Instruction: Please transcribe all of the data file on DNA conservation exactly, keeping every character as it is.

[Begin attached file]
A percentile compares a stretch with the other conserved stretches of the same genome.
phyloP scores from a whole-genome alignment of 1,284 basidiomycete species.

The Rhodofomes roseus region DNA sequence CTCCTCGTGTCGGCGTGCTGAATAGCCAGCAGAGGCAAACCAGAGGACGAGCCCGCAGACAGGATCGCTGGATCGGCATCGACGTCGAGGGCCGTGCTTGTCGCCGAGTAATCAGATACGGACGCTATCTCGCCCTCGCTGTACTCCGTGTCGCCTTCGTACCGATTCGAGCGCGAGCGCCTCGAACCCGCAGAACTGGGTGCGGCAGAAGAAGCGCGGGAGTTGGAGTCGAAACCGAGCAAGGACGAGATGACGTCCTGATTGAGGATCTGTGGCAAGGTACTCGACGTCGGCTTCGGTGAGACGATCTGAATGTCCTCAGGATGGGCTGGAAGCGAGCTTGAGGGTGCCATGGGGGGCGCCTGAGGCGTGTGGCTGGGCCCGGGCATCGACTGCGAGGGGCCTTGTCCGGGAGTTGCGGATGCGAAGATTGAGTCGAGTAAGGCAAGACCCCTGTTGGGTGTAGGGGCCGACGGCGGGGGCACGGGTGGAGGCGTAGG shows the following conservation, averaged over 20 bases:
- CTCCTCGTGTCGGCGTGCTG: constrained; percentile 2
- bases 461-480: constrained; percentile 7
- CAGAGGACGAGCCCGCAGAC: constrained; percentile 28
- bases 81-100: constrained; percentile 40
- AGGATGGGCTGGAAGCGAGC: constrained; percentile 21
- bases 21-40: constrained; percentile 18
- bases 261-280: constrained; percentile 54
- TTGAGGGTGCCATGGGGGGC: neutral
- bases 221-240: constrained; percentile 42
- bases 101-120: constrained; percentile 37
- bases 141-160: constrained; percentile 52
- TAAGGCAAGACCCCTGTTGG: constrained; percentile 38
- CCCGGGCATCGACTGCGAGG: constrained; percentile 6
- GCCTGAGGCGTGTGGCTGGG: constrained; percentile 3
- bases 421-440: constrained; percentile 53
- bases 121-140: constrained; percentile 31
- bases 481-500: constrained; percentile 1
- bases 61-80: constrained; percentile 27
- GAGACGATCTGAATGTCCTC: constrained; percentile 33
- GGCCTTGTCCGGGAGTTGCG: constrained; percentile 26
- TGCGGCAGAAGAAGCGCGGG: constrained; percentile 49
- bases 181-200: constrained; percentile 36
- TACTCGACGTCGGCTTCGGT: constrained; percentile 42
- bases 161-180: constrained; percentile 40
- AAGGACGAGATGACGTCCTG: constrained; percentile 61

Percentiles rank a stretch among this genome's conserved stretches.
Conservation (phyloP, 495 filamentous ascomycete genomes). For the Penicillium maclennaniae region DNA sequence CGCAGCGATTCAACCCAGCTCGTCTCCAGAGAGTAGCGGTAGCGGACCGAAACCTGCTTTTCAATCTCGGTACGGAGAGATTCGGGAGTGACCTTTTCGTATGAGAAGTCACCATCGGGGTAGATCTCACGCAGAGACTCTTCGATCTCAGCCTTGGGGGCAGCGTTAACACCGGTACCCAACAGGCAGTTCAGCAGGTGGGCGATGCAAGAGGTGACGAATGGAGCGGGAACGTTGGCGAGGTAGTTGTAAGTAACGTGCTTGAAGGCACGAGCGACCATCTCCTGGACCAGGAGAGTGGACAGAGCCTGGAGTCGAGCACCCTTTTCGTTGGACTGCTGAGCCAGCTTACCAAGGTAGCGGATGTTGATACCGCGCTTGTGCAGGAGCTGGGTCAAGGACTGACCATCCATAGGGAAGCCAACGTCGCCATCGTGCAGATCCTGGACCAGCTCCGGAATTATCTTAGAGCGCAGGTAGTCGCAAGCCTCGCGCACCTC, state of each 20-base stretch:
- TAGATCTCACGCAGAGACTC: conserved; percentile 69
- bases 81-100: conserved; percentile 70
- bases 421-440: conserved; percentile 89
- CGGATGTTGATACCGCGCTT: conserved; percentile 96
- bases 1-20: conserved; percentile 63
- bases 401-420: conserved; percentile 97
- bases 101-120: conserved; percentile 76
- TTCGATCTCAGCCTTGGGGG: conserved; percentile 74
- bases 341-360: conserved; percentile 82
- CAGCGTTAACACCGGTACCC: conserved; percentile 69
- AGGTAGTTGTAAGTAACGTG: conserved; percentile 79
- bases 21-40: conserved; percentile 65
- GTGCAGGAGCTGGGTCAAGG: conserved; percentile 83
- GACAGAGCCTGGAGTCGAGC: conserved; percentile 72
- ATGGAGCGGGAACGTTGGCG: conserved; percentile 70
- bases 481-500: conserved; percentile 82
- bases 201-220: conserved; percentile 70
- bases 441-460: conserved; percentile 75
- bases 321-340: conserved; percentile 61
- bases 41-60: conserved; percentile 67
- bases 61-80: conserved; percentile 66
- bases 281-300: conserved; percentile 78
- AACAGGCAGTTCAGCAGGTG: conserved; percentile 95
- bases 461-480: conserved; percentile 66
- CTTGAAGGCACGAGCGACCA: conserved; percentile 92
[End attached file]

A percentile compares a stretch with the other conserved stretches of the same genome.
phyloP scores from a whole-genome alignment of 1,284 basidiomycete species.

The Rhodofomes roseus region DNA sequence CTCCTCGTGTCGGCGTGCTGAATAGCCAGCAGAGGCAAACCAGAGGACGAGCCCGCAGACAGGATCGCTGGATCGGCATCGACGTCGAGGGCCGTGCTTGTCGCCGAGTAATCAGATACGGACGCTATCTCGCCCTCGCTGTACTCCGTGTCGCCTTCGTACCGATTCGAGCGCGAGCGCCTCGAACCCGCAGAACTGGGTGCGGCAGAAGAAGCGCGGGAGTTGGAGTCGAAACCGAGCAAGGACGAGATGACGTCCTGATTGAGGATCTGTGGCAAGGTACTCGACGTCGGCTTCGGTGAGACGATCTGAATGTCCTCAGGATGGGCTGGAAGCGAGCTTGAGGGTGCCATGGGGGGCGCCTGAGGCGTGTGGCTGGGCCCGGGCATCGACTGCGAGGGGCCTTGTCCGGGAGTTGCGGATGCGAAGATTGAGTCGAGTAAGGCAAGACCCCTGTTGGGTGTAGGGGCCGACGGCGGGGGCACGGGTGGAGGCGTAGG shows the following conservation, averaged over 20 bases:
- CTCCTCGTGTCGGCGTGCTG: constrained; percentile 2
- bases 461-480: constrained; percentile 7
- CAGAGGACGAGCCCGCAGAC: constrained; percentile 28
- bases 81-100: constrained; percentile 40
- AGGATGGGCTGGAAGCGAGC: constrained; percentile 21
- bases 21-40: constrained; percentile 18
- bases 261-280: constrained; percentile 54
- TTGAGGGTGCCATGGGGGGC: neutral
- bases 221-240: constrained; percentile 42
- bases 101-120: constrained; percentile 37
- bases 141-160: constrained; percentile 52
- TAAGGCAAGACCCCTGTTGG: constrained; percentile 38
- CCCGGGCATCGACTGCGAGG: constrained; percentile 6
- GCCTGAGGCGTGTGGCTGGG: constrained; percentile 3
- bases 421-440: constrained; percentile 53
- bases 121-140: constrained; percentile 31
- bases 481-500: constrained; percentile 1
- bases 61-80: constrained; percentile 27
- GAGACGATCTGAATGTCCTC: constrained; percentile 33
- GGCCTTGTCCGGGAGTTGCG: constrained; percentile 26
- TGCGGCAGAAGAAGCGCGGG: constrained; percentile 49
- bases 181-200: constrained; percentile 36
- TACTCGACGTCGGCTTCGGT: constrained; percentile 42
- bases 161-180: constrained; percentile 40
- AAGGACGAGATGACGTCCTG: constrained; percentile 61

Percentiles rank a stretch among this genome's conserved stretches.
Conservation (phyloP, 495 filamentous ascomycete genomes). For the Penicillium maclennaniae region DNA sequence CGCAGCGATTCAACCCAGCTCGTCTCCAGAGAGTAGCGGTAGCGGACCGAAACCTGCTTTTCAATCTCGGTACGGAGAGATTCGGGAGTGACCTTTTCGTATGAGAAGTCACCATCGGGGTAGATCTCACGCAGAGACTCTTCGATCTCAGCCTTGGGGGCAGCGTTAACACCGGTACCCAACAGGCAGTTCAGCAGGTGGGCGATGCAAGAGGTGACGAATGGAGCGGGAACGTTGGCGAGGTAGTTGTAAGTAACGTGCTTGAAGGCACGAGCGACCATCTCCTGGACCAGGAGAGTGGACAGAGCCTGGAGTCGAGCACCCTTTTCGTTGGACTGCTGAGCCAGCTTACCAAGGTAGCGGATGTTGATACCGCGCTTGTGCAGGAGCTGGGTCAAGGACTGACCATCCATAGGGAAGCCAACGTCGCCATCGTGCAGATCCTGGACCAGCTCCGGAATTATCTTAGAGCGCAGGTAGTCGCAAGCCTCGCGCACCTC, state of each 20-base stretch:
- TAGATCTCACGCAGAGACTC: conserved; percentile 69
- bases 81-100: conserved; percentile 70
- bases 421-440: conserved; percentile 89
- CGGATGTTGATACCGCGCTT: conserved; percentile 96
- bases 1-20: conserved; percentile 63
- bases 401-420: conserved; percentile 97
- bases 101-120: conserved; percentile 76
- TTCGATCTCAGCCTTGGGGG: conserved; percentile 74
- bases 341-360: conserved; percentile 82
- CAGCGTTAACACCGGTACCC: conserved; percentile 69
- AGGTAGTTGTAAGTAACGTG: conserved; percentile 79
- bases 21-40: conserved; percentile 65
- GTGCAGGAGCTGGGTCAAGG: conserved; percentile 83
- GACAGAGCCTGGAGTCGAGC: conserved; percentile 72
- ATGGAGCGGGAACGTTGGCG: conserved; percentile 70
- bases 481-500: conserved; percentile 82
- bases 201-220: conserved; percentile 70
- bases 441-460: conserved; percentile 75
- bases 321-340: conserved; percentile 61
- bases 41-60: conserved; percentile 67
- bases 61-80: conserved; percentile 66
- bases 281-300: conserved; percentile 78
- AACAGGCAGTTCAGCAGGTG: conserved; percentile 95
- bases 461-480: conserved; percentile 66
- CTTGAAGGCACGAGCGACCA: conserved; percentile 92